Connecting to this story, as well as connecting with NPCs and other players, can take some work. This is not a story that immediately clicks at a superficial level, and dramatic mystery and science outside the wall don't make much sense at first. But this is an emotional story in the first place, and making sense of things – though quite possible, especially if you read letters and interviews detailing small bits of erudition – is not as important as thinking about how it makes you feel.
You have many options for this. In the quiet moments of the trip, usually when you are near your destination, the music can start playing. The soundtrack, which largely consists of one group – Low Roar – is phenomenal, the kind of contemplative folk music that is suitable for traveling across a meadow or mountain. Because the act of walking is so involved, it is not time to completely separate and zonate out; it's time to feel your feelings, or at least think about what's next in your travels.
Fight But Not To Death
You can be pulled out of this head space immediately, though by moving to the haunting music that signals BT territory. BT's alien growls when they close can be terrifying, and in the beginning your best bet is to freeze in your tracks and hold your breath for as long as you can so you can easily get past them. But there are times when you have to fight BT in its true form and for that you have specialized weapons to bring them down. These BTs are not etheric humanoid forms floating above the earth, but huge eldritch horrors that creak under clouds of blood. The battle is mechanically simple – most of all you have to move a bit and hit them before they hit you – but the sequences are visually and audibly held back.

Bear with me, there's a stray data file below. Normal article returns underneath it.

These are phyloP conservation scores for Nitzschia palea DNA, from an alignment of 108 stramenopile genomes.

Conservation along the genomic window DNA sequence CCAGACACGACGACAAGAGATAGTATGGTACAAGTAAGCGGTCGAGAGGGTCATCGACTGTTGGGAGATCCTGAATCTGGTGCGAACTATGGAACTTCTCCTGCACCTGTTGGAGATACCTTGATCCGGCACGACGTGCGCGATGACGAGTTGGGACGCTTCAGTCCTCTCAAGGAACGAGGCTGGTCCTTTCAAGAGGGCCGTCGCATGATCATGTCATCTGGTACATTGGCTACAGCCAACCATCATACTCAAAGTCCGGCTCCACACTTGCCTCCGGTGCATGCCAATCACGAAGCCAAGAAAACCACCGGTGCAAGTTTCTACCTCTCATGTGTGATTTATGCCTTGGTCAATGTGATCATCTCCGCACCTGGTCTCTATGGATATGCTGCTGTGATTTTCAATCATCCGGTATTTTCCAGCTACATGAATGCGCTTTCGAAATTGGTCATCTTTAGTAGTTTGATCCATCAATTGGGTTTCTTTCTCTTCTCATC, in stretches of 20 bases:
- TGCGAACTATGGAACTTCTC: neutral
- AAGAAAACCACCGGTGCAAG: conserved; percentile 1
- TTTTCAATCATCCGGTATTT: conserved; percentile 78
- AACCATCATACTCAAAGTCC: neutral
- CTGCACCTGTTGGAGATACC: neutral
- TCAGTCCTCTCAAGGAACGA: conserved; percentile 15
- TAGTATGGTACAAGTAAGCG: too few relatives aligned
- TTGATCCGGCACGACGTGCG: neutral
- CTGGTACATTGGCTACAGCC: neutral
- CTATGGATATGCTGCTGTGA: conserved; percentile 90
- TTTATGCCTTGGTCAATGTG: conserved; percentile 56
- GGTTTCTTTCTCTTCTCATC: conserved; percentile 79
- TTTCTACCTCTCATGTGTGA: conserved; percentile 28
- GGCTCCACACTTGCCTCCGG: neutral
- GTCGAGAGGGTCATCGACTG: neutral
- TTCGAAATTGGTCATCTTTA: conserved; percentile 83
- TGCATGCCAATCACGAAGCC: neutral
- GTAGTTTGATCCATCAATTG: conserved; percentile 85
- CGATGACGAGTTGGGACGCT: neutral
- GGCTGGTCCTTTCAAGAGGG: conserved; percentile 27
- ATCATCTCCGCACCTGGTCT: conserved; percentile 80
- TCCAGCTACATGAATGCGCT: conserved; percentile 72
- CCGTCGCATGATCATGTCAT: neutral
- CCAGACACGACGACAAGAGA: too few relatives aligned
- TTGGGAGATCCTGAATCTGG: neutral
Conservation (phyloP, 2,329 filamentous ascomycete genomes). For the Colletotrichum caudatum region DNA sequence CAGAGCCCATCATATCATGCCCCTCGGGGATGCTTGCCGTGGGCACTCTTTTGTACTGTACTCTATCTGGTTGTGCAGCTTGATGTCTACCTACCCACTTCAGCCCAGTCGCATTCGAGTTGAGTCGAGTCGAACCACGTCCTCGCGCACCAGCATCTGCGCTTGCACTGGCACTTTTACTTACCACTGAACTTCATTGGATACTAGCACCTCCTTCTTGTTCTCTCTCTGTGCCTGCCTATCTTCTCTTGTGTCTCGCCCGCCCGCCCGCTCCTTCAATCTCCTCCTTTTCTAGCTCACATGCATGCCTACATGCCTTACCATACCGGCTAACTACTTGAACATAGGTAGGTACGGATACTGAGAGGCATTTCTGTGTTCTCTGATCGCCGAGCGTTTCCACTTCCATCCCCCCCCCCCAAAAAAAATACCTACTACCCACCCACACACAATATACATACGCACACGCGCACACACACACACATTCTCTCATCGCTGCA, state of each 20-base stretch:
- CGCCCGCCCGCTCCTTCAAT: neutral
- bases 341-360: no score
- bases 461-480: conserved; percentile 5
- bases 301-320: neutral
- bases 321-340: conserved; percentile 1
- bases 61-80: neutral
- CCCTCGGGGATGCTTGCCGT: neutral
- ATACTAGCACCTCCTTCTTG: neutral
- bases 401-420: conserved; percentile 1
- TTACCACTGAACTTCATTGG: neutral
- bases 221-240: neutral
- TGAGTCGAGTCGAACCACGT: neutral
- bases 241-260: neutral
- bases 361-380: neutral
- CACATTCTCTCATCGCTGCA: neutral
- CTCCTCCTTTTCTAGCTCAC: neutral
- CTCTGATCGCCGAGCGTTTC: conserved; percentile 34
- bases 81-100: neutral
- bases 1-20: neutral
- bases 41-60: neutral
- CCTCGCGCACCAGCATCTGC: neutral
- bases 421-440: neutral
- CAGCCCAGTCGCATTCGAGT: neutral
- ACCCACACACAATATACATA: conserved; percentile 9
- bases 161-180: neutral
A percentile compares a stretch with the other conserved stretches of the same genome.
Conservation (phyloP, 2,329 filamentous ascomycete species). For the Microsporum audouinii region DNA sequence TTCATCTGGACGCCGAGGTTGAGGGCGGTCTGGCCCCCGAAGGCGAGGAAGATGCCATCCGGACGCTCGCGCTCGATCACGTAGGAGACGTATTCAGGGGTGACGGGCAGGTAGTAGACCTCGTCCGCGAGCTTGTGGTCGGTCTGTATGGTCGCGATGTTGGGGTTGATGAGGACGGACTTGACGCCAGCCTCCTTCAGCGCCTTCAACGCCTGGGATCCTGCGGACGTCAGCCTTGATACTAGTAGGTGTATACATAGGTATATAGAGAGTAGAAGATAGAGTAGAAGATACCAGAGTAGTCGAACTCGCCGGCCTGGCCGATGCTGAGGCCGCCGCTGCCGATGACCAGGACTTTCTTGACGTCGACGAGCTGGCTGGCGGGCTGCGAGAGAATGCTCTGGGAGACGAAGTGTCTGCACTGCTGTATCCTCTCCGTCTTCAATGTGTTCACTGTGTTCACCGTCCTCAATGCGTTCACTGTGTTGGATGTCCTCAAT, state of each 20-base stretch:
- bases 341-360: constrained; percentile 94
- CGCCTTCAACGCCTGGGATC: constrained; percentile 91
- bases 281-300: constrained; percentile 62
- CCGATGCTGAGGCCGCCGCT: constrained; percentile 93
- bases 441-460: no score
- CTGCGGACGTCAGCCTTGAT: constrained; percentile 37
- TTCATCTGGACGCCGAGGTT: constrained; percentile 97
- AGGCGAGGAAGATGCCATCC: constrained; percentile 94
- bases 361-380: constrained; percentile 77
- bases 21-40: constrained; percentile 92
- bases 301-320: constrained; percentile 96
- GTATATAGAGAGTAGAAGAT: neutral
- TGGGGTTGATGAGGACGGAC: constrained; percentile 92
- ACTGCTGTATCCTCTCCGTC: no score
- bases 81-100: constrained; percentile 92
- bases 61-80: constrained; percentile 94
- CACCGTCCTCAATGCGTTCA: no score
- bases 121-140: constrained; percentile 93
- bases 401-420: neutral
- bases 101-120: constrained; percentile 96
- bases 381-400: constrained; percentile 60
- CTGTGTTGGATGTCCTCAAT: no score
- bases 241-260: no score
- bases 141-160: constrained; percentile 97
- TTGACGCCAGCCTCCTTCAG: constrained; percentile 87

You don't get a gun that works on living enemies for up to 25 hours or so, but even then, it's non-lethal. You are actively trying not to kill in Death by Death, because when people die, their bodies essentially go to nuclear cities and level cities, leaving nothing but craters and BT behind. On top of that, the main human enemies are MULE, ex-janitors, like Sam, who have been corrupted by an automated world – essentially addicted to grabbing loads in their desperation to have a job and a goal as more and more people are replaced by machines. They are not evil and killing them seems like, well, overkill; it's easy enough to knock them out with non-flying methods that you keep unlocking as the game progresses. I have not killed any in my game, although their punching is satisfying.